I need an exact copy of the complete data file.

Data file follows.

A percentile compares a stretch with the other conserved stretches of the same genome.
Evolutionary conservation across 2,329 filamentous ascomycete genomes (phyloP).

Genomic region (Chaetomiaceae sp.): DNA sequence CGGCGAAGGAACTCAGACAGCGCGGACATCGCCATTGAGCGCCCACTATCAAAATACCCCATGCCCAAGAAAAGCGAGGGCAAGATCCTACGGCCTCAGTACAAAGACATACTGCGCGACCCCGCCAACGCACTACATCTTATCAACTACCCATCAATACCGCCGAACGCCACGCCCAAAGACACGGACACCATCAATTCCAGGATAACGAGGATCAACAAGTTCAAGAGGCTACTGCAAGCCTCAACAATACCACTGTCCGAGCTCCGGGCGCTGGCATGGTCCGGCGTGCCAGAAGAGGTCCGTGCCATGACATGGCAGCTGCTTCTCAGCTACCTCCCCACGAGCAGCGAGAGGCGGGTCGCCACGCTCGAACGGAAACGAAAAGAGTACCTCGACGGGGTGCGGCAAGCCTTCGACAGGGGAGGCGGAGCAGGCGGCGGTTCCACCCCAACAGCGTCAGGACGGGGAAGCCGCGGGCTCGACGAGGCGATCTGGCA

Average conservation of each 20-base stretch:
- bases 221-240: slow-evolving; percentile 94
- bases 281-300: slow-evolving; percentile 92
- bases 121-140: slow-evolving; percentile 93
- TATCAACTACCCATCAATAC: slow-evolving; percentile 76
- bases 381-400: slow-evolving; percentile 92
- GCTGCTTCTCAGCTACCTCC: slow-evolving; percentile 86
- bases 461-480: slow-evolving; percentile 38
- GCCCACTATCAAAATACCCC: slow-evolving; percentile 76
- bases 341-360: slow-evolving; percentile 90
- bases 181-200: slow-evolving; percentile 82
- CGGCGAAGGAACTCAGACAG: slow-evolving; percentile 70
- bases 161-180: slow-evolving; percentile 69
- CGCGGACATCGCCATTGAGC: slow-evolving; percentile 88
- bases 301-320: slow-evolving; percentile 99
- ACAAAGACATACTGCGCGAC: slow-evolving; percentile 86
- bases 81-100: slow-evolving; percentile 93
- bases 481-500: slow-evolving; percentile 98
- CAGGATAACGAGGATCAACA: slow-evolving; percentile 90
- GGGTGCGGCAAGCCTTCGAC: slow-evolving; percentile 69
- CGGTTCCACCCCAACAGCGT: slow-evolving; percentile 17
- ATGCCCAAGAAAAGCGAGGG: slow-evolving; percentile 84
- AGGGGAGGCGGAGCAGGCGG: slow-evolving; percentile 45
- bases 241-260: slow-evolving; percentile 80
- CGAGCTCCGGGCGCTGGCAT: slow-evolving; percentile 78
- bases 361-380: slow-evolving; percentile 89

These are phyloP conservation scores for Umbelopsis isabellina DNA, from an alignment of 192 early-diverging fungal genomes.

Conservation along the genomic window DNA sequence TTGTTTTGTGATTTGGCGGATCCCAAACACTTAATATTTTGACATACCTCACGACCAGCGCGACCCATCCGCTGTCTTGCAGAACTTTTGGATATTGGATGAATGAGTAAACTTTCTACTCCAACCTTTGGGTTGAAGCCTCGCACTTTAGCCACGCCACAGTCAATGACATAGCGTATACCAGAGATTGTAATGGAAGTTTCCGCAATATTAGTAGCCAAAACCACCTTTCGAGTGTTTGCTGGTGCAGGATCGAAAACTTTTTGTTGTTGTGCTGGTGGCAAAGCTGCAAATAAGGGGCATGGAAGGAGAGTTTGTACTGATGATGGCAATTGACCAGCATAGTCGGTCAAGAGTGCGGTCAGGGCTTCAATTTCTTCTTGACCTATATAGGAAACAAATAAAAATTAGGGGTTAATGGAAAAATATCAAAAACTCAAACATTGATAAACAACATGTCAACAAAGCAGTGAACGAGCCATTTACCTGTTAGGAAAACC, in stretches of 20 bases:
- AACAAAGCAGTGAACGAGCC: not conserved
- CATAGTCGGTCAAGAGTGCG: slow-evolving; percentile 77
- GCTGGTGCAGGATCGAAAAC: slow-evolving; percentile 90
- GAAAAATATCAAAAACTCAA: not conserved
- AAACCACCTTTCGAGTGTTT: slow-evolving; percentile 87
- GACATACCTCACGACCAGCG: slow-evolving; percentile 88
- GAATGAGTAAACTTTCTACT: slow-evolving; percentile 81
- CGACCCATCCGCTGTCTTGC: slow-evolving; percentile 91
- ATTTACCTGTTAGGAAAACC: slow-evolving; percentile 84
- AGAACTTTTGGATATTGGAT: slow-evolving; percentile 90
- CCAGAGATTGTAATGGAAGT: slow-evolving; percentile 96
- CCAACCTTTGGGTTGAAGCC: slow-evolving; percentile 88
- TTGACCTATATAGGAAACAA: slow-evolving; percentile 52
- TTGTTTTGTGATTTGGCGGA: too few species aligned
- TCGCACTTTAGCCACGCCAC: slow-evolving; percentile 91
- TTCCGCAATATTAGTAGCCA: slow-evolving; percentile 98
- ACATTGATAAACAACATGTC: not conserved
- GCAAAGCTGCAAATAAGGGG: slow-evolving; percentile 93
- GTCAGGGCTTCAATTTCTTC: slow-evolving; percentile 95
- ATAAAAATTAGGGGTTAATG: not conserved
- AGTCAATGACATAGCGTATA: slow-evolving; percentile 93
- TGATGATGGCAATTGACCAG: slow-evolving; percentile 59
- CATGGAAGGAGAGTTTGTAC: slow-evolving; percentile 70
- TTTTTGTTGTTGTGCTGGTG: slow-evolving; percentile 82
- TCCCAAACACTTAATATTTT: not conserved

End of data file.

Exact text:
A percentile compares a stretch with the other conserved stretches of the same genome.
Evolutionary conservation across 2,329 filamentous ascomycete genomes (phyloP).

Genomic region (Chaetomiaceae sp.): DNA sequence CGGCGAAGGAACTCAGACAGCGCGGACATCGCCATTGAGCGCCCACTATCAAAATACCCCATGCCCAAGAAAAGCGAGGGCAAGATCCTACGGCCTCAGTACAAAGACATACTGCGCGACCCCGCCAACGCACTACATCTTATCAACTACCCATCAATACCGCCGAACGCCACGCCCAAAGACACGGACACCATCAATTCCAGGATAACGAGGATCAACAAGTTCAAGAGGCTACTGCAAGCCTCAACAATACCACTGTCCGAGCTCCGGGCGCTGGCATGGTCCGGCGTGCCAGAAGAGGTCCGTGCCATGACATGGCAGCTGCTTCTCAGCTACCTCCCCACGAGCAGCGAGAGGCGGGTCGCCACGCTCGAACGGAAACGAAAAGAGTACCTCGACGGGGTGCGGCAAGCCTTCGACAGGGGAGGCGGAGCAGGCGGCGGTTCCACCCCAACAGCGTCAGGACGGGGAAGCCGCGGGCTCGACGAGGCGATCTGGCA

Average conservation of each 20-base stretch:
- bases 221-240: slow-evolving; percentile 94
- bases 281-300: slow-evolving; percentile 92
- bases 121-140: slow-evolving; percentile 93
- TATCAACTACCCATCAATAC: slow-evolving; percentile 76
- bases 381-400: slow-evolving; percentile 92
- GCTGCTTCTCAGCTACCTCC: slow-evolving; percentile 86
- bases 461-480: slow-evolving; percentile 38
- GCCCACTATCAAAATACCCC: slow-evolving; percentile 76
- bases 341-360: slow-evolving; percentile 90
- bases 181-200: slow-evolving; percentile 82
- CGGCGAAGGAACTCAGACAG: slow-evolving; percentile 70
- bases 161-180: slow-evolving; percentile 69
- CGCGGACATCGCCATTGAGC: slow-evolving; percentile 88
- bases 301-320: slow-evolving; percentile 99
- ACAAAGACATACTGCGCGAC: slow-evolving; percentile 86
- bases 81-100: slow-evolving; percentile 93
- bases 481-500: slow-evolving; percentile 98
- CAGGATAACGAGGATCAACA: slow-evolving; percentile 90
- GGGTGCGGCAAGCCTTCGAC: slow-evolving; percentile 69
- CGGTTCCACCCCAACAGCGT: slow-evolving; percentile 17
- ATGCCCAAGAAAAGCGAGGG: slow-evolving; percentile 84
- AGGGGAGGCGGAGCAGGCGG: slow-evolving; percentile 45
- bases 241-260: slow-evolving; percentile 80
- CGAGCTCCGGGCGCTGGCAT: slow-evolving; percentile 78
- bases 361-380: slow-evolving; percentile 89

These are phyloP conservation scores for Umbelopsis isabellina DNA, from an alignment of 192 early-diverging fungal genomes.

Conservation along the genomic window DNA sequence TTGTTTTGTGATTTGGCGGATCCCAAACACTTAATATTTTGACATACCTCACGACCAGCGCGACCCATCCGCTGTCTTGCAGAACTTTTGGATATTGGATGAATGAGTAAACTTTCTACTCCAACCTTTGGGTTGAAGCCTCGCACTTTAGCCACGCCACAGTCAATGACATAGCGTATACCAGAGATTGTAATGGAAGTTTCCGCAATATTAGTAGCCAAAACCACCTTTCGAGTGTTTGCTGGTGCAGGATCGAAAACTTTTTGTTGTTGTGCTGGTGGCAAAGCTGCAAATAAGGGGCATGGAAGGAGAGTTTGTACTGATGATGGCAATTGACCAGCATAGTCGGTCAAGAGTGCGGTCAGGGCTTCAATTTCTTCTTGACCTATATAGGAAACAAATAAAAATTAGGGGTTAATGGAAAAATATCAAAAACTCAAACATTGATAAACAACATGTCAACAAAGCAGTGAACGAGCCATTTACCTGTTAGGAAAACC, in stretches of 20 bases:
- AACAAAGCAGTGAACGAGCC: not conserved
- CATAGTCGGTCAAGAGTGCG: slow-evolving; percentile 77
- GCTGGTGCAGGATCGAAAAC: slow-evolving; percentile 90
- GAAAAATATCAAAAACTCAA: not conserved
- AAACCACCTTTCGAGTGTTT: slow-evolving; percentile 87
- GACATACCTCACGACCAGCG: slow-evolving; percentile 88
- GAATGAGTAAACTTTCTACT: slow-evolving; percentile 81
- CGACCCATCCGCTGTCTTGC: slow-evolving; percentile 91
- ATTTACCTGTTAGGAAAACC: slow-evolving; percentile 84
- AGAACTTTTGGATATTGGAT: slow-evolving; percentile 90
- CCAGAGATTGTAATGGAAGT: slow-evolving; percentile 96
- CCAACCTTTGGGTTGAAGCC: slow-evolving; percentile 88
- TTGACCTATATAGGAAACAA: slow-evolving; percentile 52
- TTGTTTTGTGATTTGGCGGA: too few species aligned
- TCGCACTTTAGCCACGCCAC: slow-evolving; percentile 91
- TTCCGCAATATTAGTAGCCA: slow-evolving; percentile 98
- ACATTGATAAACAACATGTC: not conserved
- GCAAAGCTGCAAATAAGGGG: slow-evolving; percentile 93
- GTCAGGGCTTCAATTTCTTC: slow-evolving; percentile 95
- ATAAAAATTAGGGGTTAATG: not conserved
- AGTCAATGACATAGCGTATA: slow-evolving; percentile 93
- TGATGATGGCAATTGACCAG: slow-evolving; percentile 59
- CATGGAAGGAGAGTTTGTAC: slow-evolving; percentile 70
- TTTTTGTTGTTGTGCTGGTG: slow-evolving; percentile 82
- TCCCAAACACTTAATATTTT: not conserved